‘It’s so unfair’: Families of children in hospital call for end to car parking charges
New report reveals families of children going through treatment in hospital have to fork out up to €4 an hour for car parking amid cost of living crisis.
The Irish Cancer Society and Children in Hospital Ireland are today calling for these “unjustifiable” car parking charges to be scrapped or significantly reduced to provide essential relief to families under huge financial pressure at the moment.
Laura Cullinan of Childhood Cancer Ireland's daughter Isobel (10) was twice diagnosed with cancer, yet throughout this daunting journey the family had to contend with the extra expense of hospital car parking during regular trips from Roscommon to Mullingar and Dublin for treatment:
“We welcome the recommendations for signposting parking concessions and reduced parking rates for families affected by childhood, adolescent and young adult cancers. We are also hopeful that this report will help policymakers understand the real hidden costs of cancer so that more financial assistance is forthcoming for our families. The cancer journey is hard enough without additional financial stress,” said Laura, who recalls instances where she has had to pay up to €32 in car parking charges in a single day.
The recommendations of this report are supported by the Irish Cancer Society’s Children and Adolescent Advisory Group members: Childhood Cancer Ireland, Gavin Glynn Foundation, CanTeen, and Hand in Hand.
Fiona Fallon has also often had to come from the west of Ireland to access care for her daughter Anna (3), who has congenital heart disease. She recalls having to pay for parking for weeks on end while Anna spent months in hospital:
It was an added stress having to watch the clock and worry about having the cash to pay for parking, all while you’re discussing something as important as your daughter’s life with the consultant. I’ve had to rush out of appointments to get back to the car, as losing just a couple of minutes on the way out for a toilet break could cost you another hour or a clamping fee with on-street parking. Parents of sick children should not have to worry about parking, they have enough to worry about.
It’s a familiar experience for Sinéad Fitzgerald, whose 19-month-old daughter Maya also lives with congenital heart disease:
“I remember paying €35 for parking the first day we had Maya in hospital – we only found out later from another visitor that we could have gotten a weekly rate for the same money, so communication is also a big issue. I was on maternity leave at the time and my partner was out of work, so that’s a lot of money on top of all the other expenses when your child is sick.
Due to Maya’s condition she is often referred to the children’s emergency department for issues that would be quite straightforward for another child, so you could be in there for 8, 10 hours paying for parking all that time. Parents might be paying parking for two cars if they have other children to mind while one is in hospital. It’s so unfair as it’s not our fault our child is sick.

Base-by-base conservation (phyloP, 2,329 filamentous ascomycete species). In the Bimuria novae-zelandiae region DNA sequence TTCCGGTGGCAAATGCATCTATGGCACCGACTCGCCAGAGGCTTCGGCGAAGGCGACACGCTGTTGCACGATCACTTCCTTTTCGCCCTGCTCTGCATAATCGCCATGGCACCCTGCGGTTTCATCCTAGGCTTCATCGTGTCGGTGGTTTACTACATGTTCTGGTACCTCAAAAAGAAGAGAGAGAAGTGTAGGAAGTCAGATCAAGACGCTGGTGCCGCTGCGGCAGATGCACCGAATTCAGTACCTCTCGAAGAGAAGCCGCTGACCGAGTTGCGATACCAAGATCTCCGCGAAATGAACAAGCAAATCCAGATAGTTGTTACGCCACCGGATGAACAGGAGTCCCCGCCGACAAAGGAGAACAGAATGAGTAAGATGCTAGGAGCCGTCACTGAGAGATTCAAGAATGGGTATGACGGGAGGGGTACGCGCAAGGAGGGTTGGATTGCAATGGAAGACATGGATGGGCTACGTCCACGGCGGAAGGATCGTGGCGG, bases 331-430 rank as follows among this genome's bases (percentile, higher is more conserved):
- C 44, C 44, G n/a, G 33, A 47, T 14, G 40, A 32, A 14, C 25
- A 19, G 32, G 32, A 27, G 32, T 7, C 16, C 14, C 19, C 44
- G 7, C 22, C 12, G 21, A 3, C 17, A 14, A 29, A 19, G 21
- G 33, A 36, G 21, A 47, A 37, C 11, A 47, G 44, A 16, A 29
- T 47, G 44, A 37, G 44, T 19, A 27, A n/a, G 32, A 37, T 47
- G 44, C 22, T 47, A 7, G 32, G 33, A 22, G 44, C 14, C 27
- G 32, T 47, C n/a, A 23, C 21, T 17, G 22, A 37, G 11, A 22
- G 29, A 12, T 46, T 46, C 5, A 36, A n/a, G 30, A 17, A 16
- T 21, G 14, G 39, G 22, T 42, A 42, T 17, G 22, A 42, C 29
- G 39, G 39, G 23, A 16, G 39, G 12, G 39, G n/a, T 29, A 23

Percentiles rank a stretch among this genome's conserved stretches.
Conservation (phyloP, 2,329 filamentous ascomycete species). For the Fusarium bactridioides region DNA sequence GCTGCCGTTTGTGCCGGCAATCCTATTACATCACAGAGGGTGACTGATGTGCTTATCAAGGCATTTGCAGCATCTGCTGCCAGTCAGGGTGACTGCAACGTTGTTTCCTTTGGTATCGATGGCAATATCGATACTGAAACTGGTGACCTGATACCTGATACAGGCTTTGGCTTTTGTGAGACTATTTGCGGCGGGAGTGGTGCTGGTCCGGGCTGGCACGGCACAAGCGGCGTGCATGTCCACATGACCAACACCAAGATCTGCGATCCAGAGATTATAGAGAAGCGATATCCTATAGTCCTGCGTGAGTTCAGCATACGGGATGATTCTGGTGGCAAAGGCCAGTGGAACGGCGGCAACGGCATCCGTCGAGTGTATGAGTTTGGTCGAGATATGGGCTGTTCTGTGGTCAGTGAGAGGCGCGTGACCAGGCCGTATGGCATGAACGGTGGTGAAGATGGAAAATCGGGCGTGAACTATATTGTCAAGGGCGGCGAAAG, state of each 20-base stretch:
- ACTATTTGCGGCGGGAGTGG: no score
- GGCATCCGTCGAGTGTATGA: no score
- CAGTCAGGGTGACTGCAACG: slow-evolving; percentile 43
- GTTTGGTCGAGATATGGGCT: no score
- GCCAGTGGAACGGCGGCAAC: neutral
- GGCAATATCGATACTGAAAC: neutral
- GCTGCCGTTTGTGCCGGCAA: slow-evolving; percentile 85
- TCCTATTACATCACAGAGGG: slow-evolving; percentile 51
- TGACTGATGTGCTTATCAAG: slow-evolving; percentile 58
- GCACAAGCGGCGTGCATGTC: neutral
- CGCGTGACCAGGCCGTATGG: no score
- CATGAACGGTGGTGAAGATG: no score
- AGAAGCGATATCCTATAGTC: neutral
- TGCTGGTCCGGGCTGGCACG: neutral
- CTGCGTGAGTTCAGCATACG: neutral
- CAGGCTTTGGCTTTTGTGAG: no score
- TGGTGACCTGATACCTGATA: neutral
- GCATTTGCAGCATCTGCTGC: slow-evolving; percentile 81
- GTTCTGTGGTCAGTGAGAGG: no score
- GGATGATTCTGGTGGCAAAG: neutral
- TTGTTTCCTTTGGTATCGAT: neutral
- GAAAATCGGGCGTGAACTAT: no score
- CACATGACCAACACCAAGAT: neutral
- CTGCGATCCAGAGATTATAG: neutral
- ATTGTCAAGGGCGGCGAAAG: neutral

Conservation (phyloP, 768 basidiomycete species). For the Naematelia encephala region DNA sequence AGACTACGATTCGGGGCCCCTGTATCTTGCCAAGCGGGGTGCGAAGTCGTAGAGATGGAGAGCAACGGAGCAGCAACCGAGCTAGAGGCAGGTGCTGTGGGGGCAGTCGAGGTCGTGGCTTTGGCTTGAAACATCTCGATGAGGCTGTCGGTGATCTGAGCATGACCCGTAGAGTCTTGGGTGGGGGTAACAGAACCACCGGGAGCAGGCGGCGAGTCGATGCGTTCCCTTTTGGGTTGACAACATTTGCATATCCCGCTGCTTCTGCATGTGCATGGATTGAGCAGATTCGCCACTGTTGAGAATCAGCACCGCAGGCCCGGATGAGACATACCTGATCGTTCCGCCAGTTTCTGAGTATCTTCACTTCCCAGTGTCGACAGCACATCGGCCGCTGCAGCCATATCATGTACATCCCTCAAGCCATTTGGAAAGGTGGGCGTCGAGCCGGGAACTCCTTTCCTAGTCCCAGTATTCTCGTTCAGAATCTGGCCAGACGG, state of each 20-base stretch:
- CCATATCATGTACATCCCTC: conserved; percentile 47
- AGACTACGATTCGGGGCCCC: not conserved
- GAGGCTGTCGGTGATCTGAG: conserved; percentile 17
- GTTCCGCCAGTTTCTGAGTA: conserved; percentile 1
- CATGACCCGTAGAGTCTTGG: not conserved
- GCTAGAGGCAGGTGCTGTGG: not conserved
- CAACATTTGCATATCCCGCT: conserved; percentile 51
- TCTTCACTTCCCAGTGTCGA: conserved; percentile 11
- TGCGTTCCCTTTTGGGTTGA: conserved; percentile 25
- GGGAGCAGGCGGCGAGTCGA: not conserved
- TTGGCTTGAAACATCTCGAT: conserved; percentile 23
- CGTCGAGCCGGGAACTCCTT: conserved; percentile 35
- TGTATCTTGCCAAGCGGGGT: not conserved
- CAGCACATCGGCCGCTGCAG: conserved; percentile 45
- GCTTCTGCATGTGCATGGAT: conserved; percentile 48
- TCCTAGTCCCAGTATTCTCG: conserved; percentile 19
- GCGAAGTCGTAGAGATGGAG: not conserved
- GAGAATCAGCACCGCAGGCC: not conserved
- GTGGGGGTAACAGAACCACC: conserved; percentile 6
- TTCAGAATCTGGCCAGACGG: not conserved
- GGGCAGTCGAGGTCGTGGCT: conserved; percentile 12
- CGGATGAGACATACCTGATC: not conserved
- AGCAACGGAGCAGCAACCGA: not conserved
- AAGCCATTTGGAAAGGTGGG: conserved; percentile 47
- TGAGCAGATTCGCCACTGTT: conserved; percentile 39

Commenting on the report on The Hidden Cost of Hospital Car Parking for Families published today, Irish Cancer Society CEO Averil Power said: “When a child is diagnosed with a serious illness, everyone in a family is affected.
“Children and young people rely on their families to support them through care. This often involves costly expenses like overnight stays for family members, paying for meals and childcare for siblings for extended periods – all in the middle of the worst cost of living crisis in four decades.
“We know from previous research that these everyday added costs are on top of a €15,000 income hit for families that comes with a childhood cancer diagnosis.
“While help is available for these families such as through the Irish Cancer Society’s Children’s Fund, Government must step up in this month’s Budget to help lighten the load by removing or significantly reducing these unjustifiable charges,” she said.
The Society also recently expanded its Volunteer Driver Service to cater for families of children and teenagers in the greater Dublin area needing lifts to treatment, with further rollout to other areas planned in future.
Anna Gunning, CEO Children in Hospital Ireland, said: “When a child is sick in hospital, their families incur significant non-medical financial costs. Children are not small adults – they need their primary caregiver to be with them at all times. Parents caring for their child should not be faced with this excessive financial burden during this incredibly challenging and expensive time.
“The cost of hospital parking is an additional stress for parents which could be quickly alleviated by removing these charges. A recent study which we carried out showed that families can spend up to €100 per day on additional, non-medical costs including parking.”
Along with the removal or significant reduction of car parking charges for families of children in hospital for frequent or prolonged periods, the report also calls for greater transparency and consistency around parking charges levied at hospitals nationwide.
The charities are also calling for members of the public to contact their local elected representatives to tell them about this issue, and encourage them to promote free hospital car parking for families of children and young people.
People can also help by signing up to the Irish Cancer Society’s Volunteer Driving Service offering free access to treatment for patients going through chemotherapy and radiotherapy treatment.
Families of children, adolescents and young adults affected by cancer can learn more about supports available to them by contacting the Irish Cancer Society Freephone Support Line on 1800 200 700, and at the second annual CAYAS Conference at the Clayton Hotel, Cardiff Lane, Dublin 2 on Saturday 24 September.